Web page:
Happy Grandparents Day to all the grandparents out there and to two special ones, Neems and Gramps! Growing up without grandparents, it is very important to me that Joey have a relationship with my parents. I am fortunate that they live a light away. They have been witness to the highs and lows in my little man's life and provided support, unconditional love, and a home away from home, full of tasty snacks, life lessons, and lots of belly laughs. Happy (almost) 10 years of being Grandparents. Here's to (at least) 30 more!

Tuesday, May 27, 2014

When is the right time to tell your child he has Autism?

Don't ask me because I haven't had the conversation with Joey yet. I've been told by colleagues that I should and I've even started the conversation when I thought it was a good time, such as when he spoke about having a hard time making friends. But he told me he didn't want to talk about it anymore and I respected his wishes.

Here is a great article with some tips on when and how to start that conversation.


Your child has autism. How (and when) do you tell him?

Max Burkholder, left, plays a teen with Asperger syndrome on NBC's "Parenthood." A 2011 episode explored how his parents talked to him about his diagnosis.(Jordin Althaus/NBC)
Max Burkholder, left, plays a teen with Asperger syndrome on NBC’s “Parenthood.” A 2011 episode explored how his parents talked to him about his diagnosis.
(Jordin Althaus/NBC)

It’s a conversation that requires  more thought and planning than talks about sex, money, religion or drugs. For parents of a child who has an autism spectrum disorder, discussing what makes him different and why is a delicate matter.

When do you need to have the talk, and how do you do it so your child comes away feeling good about himself (and doesn’t start using it as an excuse for every little thing he doesn’t want to do)?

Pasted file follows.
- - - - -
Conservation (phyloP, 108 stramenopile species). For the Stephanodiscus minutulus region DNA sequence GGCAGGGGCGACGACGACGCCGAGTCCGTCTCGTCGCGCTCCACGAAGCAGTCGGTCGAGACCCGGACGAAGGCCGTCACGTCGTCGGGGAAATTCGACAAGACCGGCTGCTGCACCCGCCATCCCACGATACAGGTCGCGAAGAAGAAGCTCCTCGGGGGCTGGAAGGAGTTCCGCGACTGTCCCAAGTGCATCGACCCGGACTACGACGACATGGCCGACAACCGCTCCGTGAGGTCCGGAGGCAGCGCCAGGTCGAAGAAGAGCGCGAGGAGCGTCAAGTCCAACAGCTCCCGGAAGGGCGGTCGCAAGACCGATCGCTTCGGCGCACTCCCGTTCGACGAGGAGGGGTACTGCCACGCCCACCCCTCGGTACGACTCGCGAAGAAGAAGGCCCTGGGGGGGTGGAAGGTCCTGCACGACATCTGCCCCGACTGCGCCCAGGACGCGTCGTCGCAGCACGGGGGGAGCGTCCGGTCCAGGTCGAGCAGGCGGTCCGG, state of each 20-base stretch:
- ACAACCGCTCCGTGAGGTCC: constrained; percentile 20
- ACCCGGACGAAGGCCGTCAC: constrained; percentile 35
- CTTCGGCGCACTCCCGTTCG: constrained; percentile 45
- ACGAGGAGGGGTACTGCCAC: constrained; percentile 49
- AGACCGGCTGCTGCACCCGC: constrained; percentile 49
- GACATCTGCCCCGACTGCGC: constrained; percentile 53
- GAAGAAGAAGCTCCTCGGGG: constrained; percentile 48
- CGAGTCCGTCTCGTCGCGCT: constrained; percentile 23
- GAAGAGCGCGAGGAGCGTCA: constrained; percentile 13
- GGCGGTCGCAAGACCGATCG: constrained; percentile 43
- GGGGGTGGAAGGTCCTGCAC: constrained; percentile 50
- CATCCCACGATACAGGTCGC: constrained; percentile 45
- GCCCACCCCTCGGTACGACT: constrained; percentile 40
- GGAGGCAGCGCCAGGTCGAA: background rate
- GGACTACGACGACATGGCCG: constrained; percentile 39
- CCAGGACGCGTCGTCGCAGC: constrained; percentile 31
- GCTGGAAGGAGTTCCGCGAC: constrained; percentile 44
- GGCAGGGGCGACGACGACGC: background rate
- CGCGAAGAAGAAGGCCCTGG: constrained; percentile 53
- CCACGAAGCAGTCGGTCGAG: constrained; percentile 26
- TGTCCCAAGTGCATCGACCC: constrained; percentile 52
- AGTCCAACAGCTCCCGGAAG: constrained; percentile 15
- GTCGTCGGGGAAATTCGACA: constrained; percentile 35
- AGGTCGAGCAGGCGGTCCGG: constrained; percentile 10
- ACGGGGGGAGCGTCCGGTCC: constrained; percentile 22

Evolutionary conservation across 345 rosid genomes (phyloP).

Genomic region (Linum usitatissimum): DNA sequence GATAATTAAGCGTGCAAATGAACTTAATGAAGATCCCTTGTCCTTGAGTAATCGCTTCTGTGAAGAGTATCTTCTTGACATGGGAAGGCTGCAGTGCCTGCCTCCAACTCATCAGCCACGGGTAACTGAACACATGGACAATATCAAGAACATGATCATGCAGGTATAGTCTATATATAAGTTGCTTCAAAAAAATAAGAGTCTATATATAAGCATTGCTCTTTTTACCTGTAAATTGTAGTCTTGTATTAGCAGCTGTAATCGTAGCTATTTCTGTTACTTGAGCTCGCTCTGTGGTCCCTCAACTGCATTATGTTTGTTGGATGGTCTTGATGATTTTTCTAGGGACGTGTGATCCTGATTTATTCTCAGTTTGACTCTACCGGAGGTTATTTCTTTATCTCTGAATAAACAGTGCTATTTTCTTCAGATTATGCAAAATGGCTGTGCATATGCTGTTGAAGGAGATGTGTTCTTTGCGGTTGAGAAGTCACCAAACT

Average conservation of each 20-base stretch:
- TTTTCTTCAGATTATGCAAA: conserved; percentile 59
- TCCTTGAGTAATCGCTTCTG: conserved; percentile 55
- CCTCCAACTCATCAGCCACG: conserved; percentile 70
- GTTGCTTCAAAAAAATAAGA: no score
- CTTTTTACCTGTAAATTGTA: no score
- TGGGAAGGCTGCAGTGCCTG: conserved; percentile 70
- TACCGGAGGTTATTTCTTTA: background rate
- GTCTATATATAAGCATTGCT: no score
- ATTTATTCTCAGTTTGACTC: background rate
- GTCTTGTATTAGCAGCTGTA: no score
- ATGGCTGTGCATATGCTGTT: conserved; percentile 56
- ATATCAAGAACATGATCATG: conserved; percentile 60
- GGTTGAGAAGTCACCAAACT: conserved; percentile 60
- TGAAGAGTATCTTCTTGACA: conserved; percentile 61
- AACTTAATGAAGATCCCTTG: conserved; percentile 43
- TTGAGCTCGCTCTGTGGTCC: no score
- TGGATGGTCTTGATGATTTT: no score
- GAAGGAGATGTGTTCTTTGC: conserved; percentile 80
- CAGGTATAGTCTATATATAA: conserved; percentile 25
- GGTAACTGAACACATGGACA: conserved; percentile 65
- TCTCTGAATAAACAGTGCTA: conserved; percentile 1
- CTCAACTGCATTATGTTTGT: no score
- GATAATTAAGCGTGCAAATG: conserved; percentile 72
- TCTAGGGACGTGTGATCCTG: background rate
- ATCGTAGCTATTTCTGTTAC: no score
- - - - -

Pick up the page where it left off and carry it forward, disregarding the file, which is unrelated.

NBC’s “Parenthood” tackled this beautifully in a 2011 episode called “Qualities and Difficulties.”
After Max, who has Asperger syndrome, overhears his father and uncle talking (okay, shouting)
about his diagnosis, his parents Adam and Kristina, seek advice from a therapist on how to discuss it with Max. The answer? Emphasize his strengths and talk about how, just like anyone else, he has challenges too:

Link for Parenthood clip:

I recently spoke with Jim Ball, the executive chairman of the National Board for the Autism Society, and Amy Keefer, a clinical psychologist at Kennedy Krieger Institute’s Center for Autism and Related Disorders. They agreed with the approach advocated in the show: Emphasize that everyone, every single person, is good at some things and struggles with others.

“Most families aren’t uncomfortable with having the talk, they just question when to do it and struggle with whether he or she has to know,” Ball said. “For a lot of our individuals, they see the world differently and they just go about their business, so why throw a wrench in it? That’s just how they see the world. It’s more about should I or shouldn’t I, as opposed to being afraid.”

It also helps to remember that even if you are really nervous about the conversation, most kids have either a neutral or a positive response to the news, Keefer said, and go about their day after the talk.

Sunday, May 11, 2014

Mother's Day

Twelve days before I found out I was finally pregnant, I found out that I could lose my Mom. Miraculously, she is still with us 10 years later. I know our days with "Neema" may be numbered, but I am thankful for the long warning that she would be leaving us earlier than she should. Some people don't get that warning. Happy Mother's Day, Mom. I'm so glad that Joey has had a chance to create some fabulous and long lasting memories with you.